Wanna know the philsophical underpinnings of some of our posts here at Medialoper? (I’ll pretend you said “yes.”) The following books have helped me work out some of the concepts that infuse nearly everything that I write about what we are calling the “new media.”
Here they are, alphabetical by author:
- Author: John Alderman
Title: Sonic Boom
Subtitle: Napster, MP3, and the new Pioneers of Music
Year published: 2001
Synopsis: A look at the pre-iTunes days of digital music, the rise of the .mp3 as the defacto standard of digital music and how Napster ruled the world prior to its brutal takedown by the RIAA.
You should read this because: It presents a great snapshot of the total panic that digital downloads caused at the major record labels, and why it totally freaked them out that music fans would so fully embrace what they considered stealing of their property. Meanwhile music fans had a bit of a freak-out of their own, trading out quality for speed (remember, this started during dial-up), and feeling that P2P was just payback for years and years of price-gouging by the major labels. Payback has been a bitch for everybody involved.
- Author: Chris Anderson
Title: The Long Tail
Subtitle: Why the Future of Business Is Selling Less of More
Year published: 2006
Synopsis: How the digitalization of content, the democratization of production tools, and the demographization of marketing are all combining to revolutionize business.
You should read this because: We’ve actually been living in a Long Tail world for quite some time now, but Anderson has been able to identify the phenomenom and put a coherent and scaleable theory behind it. The really not-that-ironic success of his book should be the tipping point for the Long Tail.
- Author: Malcolm Gladwell
Title: The Tipping Point
Subtitle: How Little Things Can Make a Big Difference
Year published: 2000
Synopsis: A look at how ideas seem to suddenly penetrate our culture.
You should read this because: Not only did it contribute several instant buzzwords to the vernacular, it’s practically the ur-text of how to market in the digital age. It’s always fun to say things like “that ‘Lazy Sunday’ video was obviously the tipping point for YouTube.” Also: purely from the writing standpoint, Gladwell is never less than entertaining, and his character studies and ancedotes are cogent and insightful.
- Author: Michael Lewis
Subtitle: The Art of Winning an Unfair Game
Year published: 2003
Synopsis: How the Oakland Athletics leveraged new ways of looking at the same raw data to field competitive teams despite having a tiny budget.
You should read this because: Technology can revolutionize the way we think about and look at almost anything, even a game that has barely changed its basic structure for 150 years. Also, the Baseball establishment reacted as violently to the Moneyball enthusiasts as the major record labels did to digital music. Which would make Theo Epstein the parallel to iTunes: proof that this stuff could actually work.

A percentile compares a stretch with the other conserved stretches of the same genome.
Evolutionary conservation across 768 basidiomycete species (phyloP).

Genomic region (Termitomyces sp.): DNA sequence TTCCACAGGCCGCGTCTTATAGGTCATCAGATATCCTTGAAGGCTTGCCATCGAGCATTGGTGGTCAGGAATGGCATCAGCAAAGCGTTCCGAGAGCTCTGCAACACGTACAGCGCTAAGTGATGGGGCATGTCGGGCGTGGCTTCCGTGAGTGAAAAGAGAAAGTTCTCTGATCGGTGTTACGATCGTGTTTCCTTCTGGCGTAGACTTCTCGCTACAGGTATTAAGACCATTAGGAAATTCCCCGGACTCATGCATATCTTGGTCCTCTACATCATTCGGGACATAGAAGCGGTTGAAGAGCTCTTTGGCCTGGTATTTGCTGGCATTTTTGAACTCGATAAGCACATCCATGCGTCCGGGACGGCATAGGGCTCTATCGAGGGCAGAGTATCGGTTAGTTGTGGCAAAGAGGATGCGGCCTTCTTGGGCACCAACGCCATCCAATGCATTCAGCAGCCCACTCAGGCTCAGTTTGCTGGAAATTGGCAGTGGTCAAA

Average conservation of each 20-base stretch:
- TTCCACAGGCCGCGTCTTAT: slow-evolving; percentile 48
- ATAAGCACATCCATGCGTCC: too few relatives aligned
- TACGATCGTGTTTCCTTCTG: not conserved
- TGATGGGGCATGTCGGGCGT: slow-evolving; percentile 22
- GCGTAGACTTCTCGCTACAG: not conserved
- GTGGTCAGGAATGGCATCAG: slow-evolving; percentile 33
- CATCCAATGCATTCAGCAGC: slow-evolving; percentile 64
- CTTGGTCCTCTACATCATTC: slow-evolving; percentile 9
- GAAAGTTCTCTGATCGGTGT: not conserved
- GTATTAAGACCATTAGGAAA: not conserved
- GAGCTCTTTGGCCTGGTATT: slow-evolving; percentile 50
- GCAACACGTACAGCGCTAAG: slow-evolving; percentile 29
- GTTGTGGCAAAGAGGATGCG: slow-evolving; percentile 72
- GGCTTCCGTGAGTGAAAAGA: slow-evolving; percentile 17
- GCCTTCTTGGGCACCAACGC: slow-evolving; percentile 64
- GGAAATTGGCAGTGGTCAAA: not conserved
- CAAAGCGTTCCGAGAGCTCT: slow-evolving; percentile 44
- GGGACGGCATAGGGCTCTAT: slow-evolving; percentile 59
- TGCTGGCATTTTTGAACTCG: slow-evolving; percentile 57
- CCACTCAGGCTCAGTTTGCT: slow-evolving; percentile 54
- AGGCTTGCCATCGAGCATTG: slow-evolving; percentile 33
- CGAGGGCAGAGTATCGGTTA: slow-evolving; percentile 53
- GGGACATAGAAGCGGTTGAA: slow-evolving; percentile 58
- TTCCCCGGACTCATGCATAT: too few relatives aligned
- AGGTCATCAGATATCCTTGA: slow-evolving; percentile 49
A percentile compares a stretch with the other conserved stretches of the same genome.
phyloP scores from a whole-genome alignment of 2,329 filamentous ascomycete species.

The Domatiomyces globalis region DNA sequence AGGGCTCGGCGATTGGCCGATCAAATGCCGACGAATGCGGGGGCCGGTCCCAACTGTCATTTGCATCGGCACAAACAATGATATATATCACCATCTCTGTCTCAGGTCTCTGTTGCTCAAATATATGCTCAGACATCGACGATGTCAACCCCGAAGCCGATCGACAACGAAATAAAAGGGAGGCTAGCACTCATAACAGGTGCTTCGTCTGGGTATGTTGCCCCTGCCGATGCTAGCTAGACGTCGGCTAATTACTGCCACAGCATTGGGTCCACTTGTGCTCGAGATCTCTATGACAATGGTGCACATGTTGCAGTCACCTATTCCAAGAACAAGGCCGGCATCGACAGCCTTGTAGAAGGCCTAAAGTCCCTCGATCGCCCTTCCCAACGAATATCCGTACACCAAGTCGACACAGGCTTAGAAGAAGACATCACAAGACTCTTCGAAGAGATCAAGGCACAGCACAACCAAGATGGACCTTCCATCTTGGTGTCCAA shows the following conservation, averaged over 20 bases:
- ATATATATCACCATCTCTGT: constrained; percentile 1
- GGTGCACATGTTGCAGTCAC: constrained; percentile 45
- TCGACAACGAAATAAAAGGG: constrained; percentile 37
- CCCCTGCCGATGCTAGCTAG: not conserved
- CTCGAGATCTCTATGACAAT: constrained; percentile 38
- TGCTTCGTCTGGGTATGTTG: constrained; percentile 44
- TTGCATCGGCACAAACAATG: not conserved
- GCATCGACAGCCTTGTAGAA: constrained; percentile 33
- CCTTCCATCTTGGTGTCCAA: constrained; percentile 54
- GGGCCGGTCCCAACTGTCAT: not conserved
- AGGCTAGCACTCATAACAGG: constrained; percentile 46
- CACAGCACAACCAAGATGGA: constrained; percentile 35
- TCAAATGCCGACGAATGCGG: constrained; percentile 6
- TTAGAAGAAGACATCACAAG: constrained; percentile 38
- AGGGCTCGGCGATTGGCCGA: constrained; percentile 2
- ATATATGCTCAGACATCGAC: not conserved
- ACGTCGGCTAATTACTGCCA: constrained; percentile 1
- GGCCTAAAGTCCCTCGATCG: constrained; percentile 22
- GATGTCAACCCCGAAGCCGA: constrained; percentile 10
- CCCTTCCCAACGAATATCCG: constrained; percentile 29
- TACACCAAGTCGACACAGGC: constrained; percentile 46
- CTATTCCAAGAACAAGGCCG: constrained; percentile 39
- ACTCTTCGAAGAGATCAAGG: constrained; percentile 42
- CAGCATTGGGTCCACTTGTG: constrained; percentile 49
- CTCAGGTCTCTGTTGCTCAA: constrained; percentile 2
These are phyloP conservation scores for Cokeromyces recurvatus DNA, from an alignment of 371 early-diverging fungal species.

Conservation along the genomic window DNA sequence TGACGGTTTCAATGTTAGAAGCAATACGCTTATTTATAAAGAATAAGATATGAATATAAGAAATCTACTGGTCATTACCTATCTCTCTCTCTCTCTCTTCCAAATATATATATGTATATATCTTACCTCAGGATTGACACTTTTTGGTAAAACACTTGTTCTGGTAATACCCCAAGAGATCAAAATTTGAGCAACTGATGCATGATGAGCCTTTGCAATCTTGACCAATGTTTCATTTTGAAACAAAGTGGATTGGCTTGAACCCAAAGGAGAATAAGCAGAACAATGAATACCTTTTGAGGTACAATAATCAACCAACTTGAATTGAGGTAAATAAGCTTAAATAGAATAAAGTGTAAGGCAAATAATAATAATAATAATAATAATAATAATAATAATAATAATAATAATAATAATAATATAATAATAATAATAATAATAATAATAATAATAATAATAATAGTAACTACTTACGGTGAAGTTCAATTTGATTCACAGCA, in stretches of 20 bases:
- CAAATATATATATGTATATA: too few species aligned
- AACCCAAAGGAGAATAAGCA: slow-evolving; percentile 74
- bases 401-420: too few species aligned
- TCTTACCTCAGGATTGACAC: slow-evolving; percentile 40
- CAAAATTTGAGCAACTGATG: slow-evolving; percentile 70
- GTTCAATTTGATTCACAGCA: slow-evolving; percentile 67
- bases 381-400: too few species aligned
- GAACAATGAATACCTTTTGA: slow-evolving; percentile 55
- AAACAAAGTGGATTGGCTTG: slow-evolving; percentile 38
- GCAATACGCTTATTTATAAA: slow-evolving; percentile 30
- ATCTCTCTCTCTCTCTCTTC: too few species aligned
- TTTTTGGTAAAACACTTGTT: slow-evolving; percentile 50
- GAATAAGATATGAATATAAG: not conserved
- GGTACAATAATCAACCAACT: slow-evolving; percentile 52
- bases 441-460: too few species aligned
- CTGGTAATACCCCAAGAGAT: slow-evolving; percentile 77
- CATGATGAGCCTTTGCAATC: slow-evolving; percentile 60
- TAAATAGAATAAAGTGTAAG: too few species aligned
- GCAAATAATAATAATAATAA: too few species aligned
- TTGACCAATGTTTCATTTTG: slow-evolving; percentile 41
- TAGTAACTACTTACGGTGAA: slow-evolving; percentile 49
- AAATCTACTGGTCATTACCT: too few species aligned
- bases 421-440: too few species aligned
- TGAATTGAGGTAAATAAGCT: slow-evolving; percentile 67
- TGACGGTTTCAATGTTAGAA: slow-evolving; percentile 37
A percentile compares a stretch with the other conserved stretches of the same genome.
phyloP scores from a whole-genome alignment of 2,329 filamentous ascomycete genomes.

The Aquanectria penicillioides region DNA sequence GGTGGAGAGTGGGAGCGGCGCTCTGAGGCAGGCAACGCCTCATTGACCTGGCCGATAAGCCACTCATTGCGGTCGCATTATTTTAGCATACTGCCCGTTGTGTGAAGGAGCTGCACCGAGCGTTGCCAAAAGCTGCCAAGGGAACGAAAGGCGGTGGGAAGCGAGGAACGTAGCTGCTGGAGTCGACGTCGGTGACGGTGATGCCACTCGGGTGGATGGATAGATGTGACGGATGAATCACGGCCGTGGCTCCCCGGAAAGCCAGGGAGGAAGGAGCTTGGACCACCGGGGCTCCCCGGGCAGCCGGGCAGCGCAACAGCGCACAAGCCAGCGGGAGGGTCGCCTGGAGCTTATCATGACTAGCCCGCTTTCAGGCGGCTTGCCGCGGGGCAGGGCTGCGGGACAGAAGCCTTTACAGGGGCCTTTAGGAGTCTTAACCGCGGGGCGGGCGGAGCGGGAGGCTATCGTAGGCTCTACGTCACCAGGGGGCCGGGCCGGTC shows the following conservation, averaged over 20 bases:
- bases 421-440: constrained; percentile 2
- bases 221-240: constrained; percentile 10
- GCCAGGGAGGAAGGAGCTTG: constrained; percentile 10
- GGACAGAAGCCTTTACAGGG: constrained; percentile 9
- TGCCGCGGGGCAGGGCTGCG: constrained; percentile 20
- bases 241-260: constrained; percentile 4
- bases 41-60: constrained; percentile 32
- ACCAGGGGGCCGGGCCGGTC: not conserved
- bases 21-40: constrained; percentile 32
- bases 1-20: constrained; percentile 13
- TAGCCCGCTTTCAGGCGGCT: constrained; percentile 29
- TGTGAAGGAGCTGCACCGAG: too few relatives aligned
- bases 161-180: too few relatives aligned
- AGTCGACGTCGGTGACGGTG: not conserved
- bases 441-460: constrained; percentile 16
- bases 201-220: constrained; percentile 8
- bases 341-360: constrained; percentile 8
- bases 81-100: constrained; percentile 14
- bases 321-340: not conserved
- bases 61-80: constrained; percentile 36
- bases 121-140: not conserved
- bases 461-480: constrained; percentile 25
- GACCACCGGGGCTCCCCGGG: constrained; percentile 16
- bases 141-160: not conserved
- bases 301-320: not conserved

- Author: Steven Johnson
Title: Everything Bad is Good For You
Subtitle: How Today’s Popular Culture Is Actually Making Us Smarter
Year published: 2005
Synopsis: The immersive universes and multi-character narratives of of today’s hit TV shows and videogames are far more demanding than anything ever before, and rather than turning their fans into drooling idiots, are actually stimulating their minds.
You should read this because: Since this book has been published, it has been become more obvious, as a TV show like Lost spins off into the Lost Experience, or The Office knows that its fans will get the secondary character-driven jokes that fuel its webisodes. It also supports one of my long-held theories: the real idiots are the ones who assume that popular culture is only for the dumb masses.
- Author: Edward Tenner
Title: Why Things Bite Back
Subtitle: Technology And The Revenge of Unintended Consequences
Year published: 1996
Synopsis: At the dawn of the internet age, a study of several cases of what Tenner calls “The Revenge Effect” of new technology in all walks of life.
You should read this because: There are always going to be unexpected results to every bit of technology, some good and some bad, but they are always going to exist. Knowing that in advance could help you plan for them, maybe even minimize their impact.
Like I said, this is just my list. You might think that it’s a bit obvious; you might think that I’ve missed something (or things) that are essential. You probably have your own suggestions. If so, I’d love to hear them.